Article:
“Getting new customers. It’s hard to get a regular customer base.”
— Founder of an e-commerce business
Launched in 2017

 

What was the most difficult obstacle you had to overcome?
“Finding customers who were willing to give my business a chance without having an impressive or extensive portfolio.”
— Founder of a real estate firm
Launched in 2018

Now what?
Conduct research to identify product/market fit and learn about your target audience.

# Talk to your potential customers.
Use surveys, interviews, or focus groups to
help you understand who your customers are,
what type of messaging resonates with them,
and how much they’re willing to spend.

# Perform beta tests.
As you’re getting started, invite potential
customers to test your product, share
feedback, and help you make sure everything
will work as expected when you’re ready
to launch.

# Keep an eye on your competition.
Try to find gaps in the marketplace. Determine
what sets your business apart from everyone
else, and then capitalize on it.

Now what?
Invest in tools that help you grow and scale your business.

# Streamline your marketing.
Find a marketing platform that fits your
budget and allows you to create personalized
content, automate your messaging and reach
customers across different channels.

# Start building your online presence.
Even if you’re not ready to create a full
website, you can buy a domain name and
publish a quick ‘Coming Soon’ page to start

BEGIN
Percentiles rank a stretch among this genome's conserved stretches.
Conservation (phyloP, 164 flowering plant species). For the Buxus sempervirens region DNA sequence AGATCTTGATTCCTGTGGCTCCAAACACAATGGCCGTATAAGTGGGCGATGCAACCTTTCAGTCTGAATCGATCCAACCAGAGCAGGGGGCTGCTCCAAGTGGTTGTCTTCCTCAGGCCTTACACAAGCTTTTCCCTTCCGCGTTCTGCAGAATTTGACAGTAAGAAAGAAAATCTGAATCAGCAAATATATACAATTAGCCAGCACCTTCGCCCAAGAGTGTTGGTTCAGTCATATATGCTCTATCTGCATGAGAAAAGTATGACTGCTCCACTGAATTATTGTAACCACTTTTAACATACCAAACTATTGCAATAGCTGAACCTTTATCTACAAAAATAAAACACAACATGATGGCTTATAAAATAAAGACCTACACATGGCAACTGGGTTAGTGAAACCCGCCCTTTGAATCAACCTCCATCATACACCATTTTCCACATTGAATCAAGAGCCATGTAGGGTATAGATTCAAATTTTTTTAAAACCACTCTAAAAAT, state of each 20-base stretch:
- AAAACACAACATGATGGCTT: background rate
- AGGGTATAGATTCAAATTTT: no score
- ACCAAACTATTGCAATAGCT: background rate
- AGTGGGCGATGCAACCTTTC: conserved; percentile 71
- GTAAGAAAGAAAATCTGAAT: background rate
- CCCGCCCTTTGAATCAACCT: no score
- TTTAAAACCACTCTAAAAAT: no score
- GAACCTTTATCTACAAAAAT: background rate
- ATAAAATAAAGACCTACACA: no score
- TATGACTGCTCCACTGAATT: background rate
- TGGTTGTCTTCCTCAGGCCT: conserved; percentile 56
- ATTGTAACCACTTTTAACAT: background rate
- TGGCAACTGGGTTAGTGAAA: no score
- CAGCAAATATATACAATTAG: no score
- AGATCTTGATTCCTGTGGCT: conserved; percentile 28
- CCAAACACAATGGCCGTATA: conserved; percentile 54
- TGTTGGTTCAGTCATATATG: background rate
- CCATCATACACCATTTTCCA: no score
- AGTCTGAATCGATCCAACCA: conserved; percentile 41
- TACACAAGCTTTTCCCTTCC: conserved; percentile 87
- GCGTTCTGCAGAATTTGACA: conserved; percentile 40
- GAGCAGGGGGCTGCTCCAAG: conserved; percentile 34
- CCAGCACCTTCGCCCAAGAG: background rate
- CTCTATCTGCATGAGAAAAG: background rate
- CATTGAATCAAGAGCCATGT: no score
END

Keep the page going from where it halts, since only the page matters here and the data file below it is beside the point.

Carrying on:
collecting email addresses for your launch.

# Chapter 3: It’s never too early to start marketing your business

Many entrepreneurs who already launched admit they should have started promoting their business sooner. The most common thread connecting all of them is the uncertainty about which steps they should prioritize.

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Any advice for other small business owners?
“It’s all about marketing, advertising, and creating the right sales channels… Everything is time-consuming, but it all comes together in the end.”
— Founder of an e-commerce business
Launched in 2018

Now what?
Connect with your audience across multiple channels.

# Use social media to your advantage.
Claim social handles and set up profile pages
for your business. Use industry-specific
hashtags when you post, and consider setting
aside a portion of your budget for social
advertising, too.

# Start building an engaged audience.
Consider creating a landing page where people
can sign up to receive updates, pre-order your
products, or be among the first to find out
when you’re ready to open.

# Establish yourself as a source of helpful, unique content.
Create a website or blog for your business
and publish informative articles about your
area of expertise. It’s a great way to boost
your name recognition and reach more
potential customers.

Now what?
Use customer data to fine-tune your marketing strategy.

# Keep all your data in one place.
Use a customer relationship management
(CRM) tool to collect, organize, and analyze
everything you know about the people
who are important to your business in one
convenient location.

# Turn your customer data into customer insights.
Monitor your customer data for trends
and patterns. As you learn about the
preferences of your audience, you
can create more relevant content and
improve your marketing.

# Summary

When small businesses focus on marketing earlier in their business creation journey, they’ll be able to launch sooner—and will be poised for growth right away.

Our 3 key takeaways:
1. Don’t let uncertainty slow you down.
2. Find your people early and connect with them often.
3. Start marketing your business at the beginning.

Taken from: mailchimp.com/start-marketing-day-one

Our disclaimer: https://www.iam-unchained.com/disclaimer/